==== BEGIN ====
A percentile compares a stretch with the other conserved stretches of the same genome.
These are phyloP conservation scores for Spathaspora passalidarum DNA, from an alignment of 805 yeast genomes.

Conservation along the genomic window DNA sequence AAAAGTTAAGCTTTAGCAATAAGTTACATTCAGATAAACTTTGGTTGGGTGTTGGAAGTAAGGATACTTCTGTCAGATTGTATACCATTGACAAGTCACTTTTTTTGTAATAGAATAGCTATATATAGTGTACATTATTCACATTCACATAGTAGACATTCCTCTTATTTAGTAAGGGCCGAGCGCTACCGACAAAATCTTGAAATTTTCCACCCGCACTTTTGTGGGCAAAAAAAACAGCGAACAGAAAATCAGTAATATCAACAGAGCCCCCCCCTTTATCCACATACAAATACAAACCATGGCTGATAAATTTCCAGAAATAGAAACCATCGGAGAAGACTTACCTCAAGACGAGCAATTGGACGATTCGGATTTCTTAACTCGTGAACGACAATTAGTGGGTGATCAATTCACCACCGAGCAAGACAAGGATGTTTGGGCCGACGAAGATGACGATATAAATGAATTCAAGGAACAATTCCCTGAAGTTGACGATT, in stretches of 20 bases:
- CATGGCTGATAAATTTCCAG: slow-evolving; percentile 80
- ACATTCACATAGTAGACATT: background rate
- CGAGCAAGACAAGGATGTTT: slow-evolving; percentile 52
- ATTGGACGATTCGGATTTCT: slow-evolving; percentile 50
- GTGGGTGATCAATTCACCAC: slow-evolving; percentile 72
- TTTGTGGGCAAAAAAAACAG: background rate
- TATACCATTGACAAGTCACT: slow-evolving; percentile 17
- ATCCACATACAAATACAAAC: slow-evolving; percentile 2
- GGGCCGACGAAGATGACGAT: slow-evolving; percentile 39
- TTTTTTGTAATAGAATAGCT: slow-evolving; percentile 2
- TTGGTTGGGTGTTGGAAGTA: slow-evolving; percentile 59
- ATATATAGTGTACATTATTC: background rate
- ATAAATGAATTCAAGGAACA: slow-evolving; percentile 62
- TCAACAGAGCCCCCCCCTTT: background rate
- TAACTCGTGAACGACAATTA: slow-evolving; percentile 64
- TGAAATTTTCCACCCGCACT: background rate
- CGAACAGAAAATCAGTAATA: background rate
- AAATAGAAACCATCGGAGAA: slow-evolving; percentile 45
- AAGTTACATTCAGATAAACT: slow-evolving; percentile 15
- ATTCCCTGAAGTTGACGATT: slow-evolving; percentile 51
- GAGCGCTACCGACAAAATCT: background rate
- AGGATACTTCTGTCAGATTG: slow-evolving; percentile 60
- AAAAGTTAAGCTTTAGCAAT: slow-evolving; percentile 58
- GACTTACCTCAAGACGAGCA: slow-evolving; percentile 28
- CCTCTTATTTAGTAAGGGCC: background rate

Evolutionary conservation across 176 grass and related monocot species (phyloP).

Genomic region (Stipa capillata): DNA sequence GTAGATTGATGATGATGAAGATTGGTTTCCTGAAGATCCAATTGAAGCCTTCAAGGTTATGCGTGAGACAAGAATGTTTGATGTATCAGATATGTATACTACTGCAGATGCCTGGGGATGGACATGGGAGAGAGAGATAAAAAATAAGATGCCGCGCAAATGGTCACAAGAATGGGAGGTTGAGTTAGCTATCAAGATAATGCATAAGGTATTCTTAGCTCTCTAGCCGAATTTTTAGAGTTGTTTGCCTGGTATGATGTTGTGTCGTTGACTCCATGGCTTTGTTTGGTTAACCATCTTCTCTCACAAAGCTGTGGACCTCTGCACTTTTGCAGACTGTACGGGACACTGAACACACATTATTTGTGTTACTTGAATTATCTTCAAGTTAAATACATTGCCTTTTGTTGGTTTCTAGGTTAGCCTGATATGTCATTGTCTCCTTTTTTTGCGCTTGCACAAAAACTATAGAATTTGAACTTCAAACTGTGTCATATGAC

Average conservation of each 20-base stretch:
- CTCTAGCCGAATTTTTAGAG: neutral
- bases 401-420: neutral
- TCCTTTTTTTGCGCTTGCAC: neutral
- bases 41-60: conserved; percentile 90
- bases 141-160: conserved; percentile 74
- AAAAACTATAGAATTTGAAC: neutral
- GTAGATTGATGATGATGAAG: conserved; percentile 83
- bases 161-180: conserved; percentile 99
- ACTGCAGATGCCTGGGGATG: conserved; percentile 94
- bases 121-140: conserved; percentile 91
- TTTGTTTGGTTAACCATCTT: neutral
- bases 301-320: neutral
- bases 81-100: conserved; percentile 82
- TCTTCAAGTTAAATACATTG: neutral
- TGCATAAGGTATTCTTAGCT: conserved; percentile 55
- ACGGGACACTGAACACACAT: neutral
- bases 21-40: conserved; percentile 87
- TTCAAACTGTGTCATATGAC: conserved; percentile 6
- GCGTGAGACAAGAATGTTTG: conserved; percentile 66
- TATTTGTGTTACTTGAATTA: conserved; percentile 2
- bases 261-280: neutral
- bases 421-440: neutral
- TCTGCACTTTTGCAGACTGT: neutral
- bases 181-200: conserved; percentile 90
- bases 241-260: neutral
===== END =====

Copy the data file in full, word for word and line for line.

A percentile compares a stretch with the other conserved stretches of the same genome.
These are phyloP conservation scores for Spathaspora passalidarum DNA, from an alignment of 805 yeast genomes.

Conservation along the genomic window DNA sequence AAAAGTTAAGCTTTAGCAATAAGTTACATTCAGATAAACTTTGGTTGGGTGTTGGAAGTAAGGATACTTCTGTCAGATTGTATACCATTGACAAGTCACTTTTTTTGTAATAGAATAGCTATATATAGTGTACATTATTCACATTCACATAGTAGACATTCCTCTTATTTAGTAAGGGCCGAGCGCTACCGACAAAATCTTGAAATTTTCCACCCGCACTTTTGTGGGCAAAAAAAACAGCGAACAGAAAATCAGTAATATCAACAGAGCCCCCCCCTTTATCCACATACAAATACAAACCATGGCTGATAAATTTCCAGAAATAGAAACCATCGGAGAAGACTTACCTCAAGACGAGCAATTGGACGATTCGGATTTCTTAACTCGTGAACGACAATTAGTGGGTGATCAATTCACCACCGAGCAAGACAAGGATGTTTGGGCCGACGAAGATGACGATATAAATGAATTCAAGGAACAATTCCCTGAAGTTGACGATT, in stretches of 20 bases:
- CATGGCTGATAAATTTCCAG: slow-evolving; percentile 80
- ACATTCACATAGTAGACATT: background rate
- CGAGCAAGACAAGGATGTTT: slow-evolving; percentile 52
- ATTGGACGATTCGGATTTCT: slow-evolving; percentile 50
- GTGGGTGATCAATTCACCAC: slow-evolving; percentile 72
- TTTGTGGGCAAAAAAAACAG: background rate
- TATACCATTGACAAGTCACT: slow-evolving; percentile 17
- ATCCACATACAAATACAAAC: slow-evolving; percentile 2
- GGGCCGACGAAGATGACGAT: slow-evolving; percentile 39
- TTTTTTGTAATAGAATAGCT: slow-evolving; percentile 2
- TTGGTTGGGTGTTGGAAGTA: slow-evolving; percentile 59
- ATATATAGTGTACATTATTC: background rate
- ATAAATGAATTCAAGGAACA: slow-evolving; percentile 62
- TCAACAGAGCCCCCCCCTTT: background rate
- TAACTCGTGAACGACAATTA: slow-evolving; percentile 64
- TGAAATTTTCCACCCGCACT: background rate
- CGAACAGAAAATCAGTAATA: background rate
- AAATAGAAACCATCGGAGAA: slow-evolving; percentile 45
- AAGTTACATTCAGATAAACT: slow-evolving; percentile 15
- ATTCCCTGAAGTTGACGATT: slow-evolving; percentile 51
- GAGCGCTACCGACAAAATCT: background rate
- AGGATACTTCTGTCAGATTG: slow-evolving; percentile 60
- AAAAGTTAAGCTTTAGCAAT: slow-evolving; percentile 58
- GACTTACCTCAAGACGAGCA: slow-evolving; percentile 28
- CCTCTTATTTAGTAAGGGCC: background rate

Evolutionary conservation across 176 grass and related monocot species (phyloP).

Genomic region (Stipa capillata): DNA sequence GTAGATTGATGATGATGAAGATTGGTTTCCTGAAGATCCAATTGAAGCCTTCAAGGTTATGCGTGAGACAAGAATGTTTGATGTATCAGATATGTATACTACTGCAGATGCCTGGGGATGGACATGGGAGAGAGAGATAAAAAATAAGATGCCGCGCAAATGGTCACAAGAATGGGAGGTTGAGTTAGCTATCAAGATAATGCATAAGGTATTCTTAGCTCTCTAGCCGAATTTTTAGAGTTGTTTGCCTGGTATGATGTTGTGTCGTTGACTCCATGGCTTTGTTTGGTTAACCATCTTCTCTCACAAAGCTGTGGACCTCTGCACTTTTGCAGACTGTACGGGACACTGAACACACATTATTTGTGTTACTTGAATTATCTTCAAGTTAAATACATTGCCTTTTGTTGGTTTCTAGGTTAGCCTGATATGTCATTGTCTCCTTTTTTTGCGCTTGCACAAAAACTATAGAATTTGAACTTCAAACTGTGTCATATGAC

Average conservation of each 20-base stretch:
- CTCTAGCCGAATTTTTAGAG: neutral
- bases 401-420: neutral
- TCCTTTTTTTGCGCTTGCAC: neutral
- bases 41-60: conserved; percentile 90
- bases 141-160: conserved; percentile 74
- AAAAACTATAGAATTTGAAC: neutral
- GTAGATTGATGATGATGAAG: conserved; percentile 83
- bases 161-180: conserved; percentile 99
- ACTGCAGATGCCTGGGGATG: conserved; percentile 94
- bases 121-140: conserved; percentile 91
- TTTGTTTGGTTAACCATCTT: neutral
- bases 301-320: neutral
- bases 81-100: conserved; percentile 82
- TCTTCAAGTTAAATACATTG: neutral
- TGCATAAGGTATTCTTAGCT: conserved; percentile 55
- ACGGGACACTGAACACACAT: neutral
- bases 21-40: conserved; percentile 87
- TTCAAACTGTGTCATATGAC: conserved; percentile 6
- GCGTGAGACAAGAATGTTTG: conserved; percentile 66
- TATTTGTGTTACTTGAATTA: conserved; percentile 2
- bases 261-280: neutral
- bases 421-440: neutral
- TCTGCACTTTTGCAGACTGT: neutral
- bases 181-200: conserved; percentile 90
- bases 241-260: neutral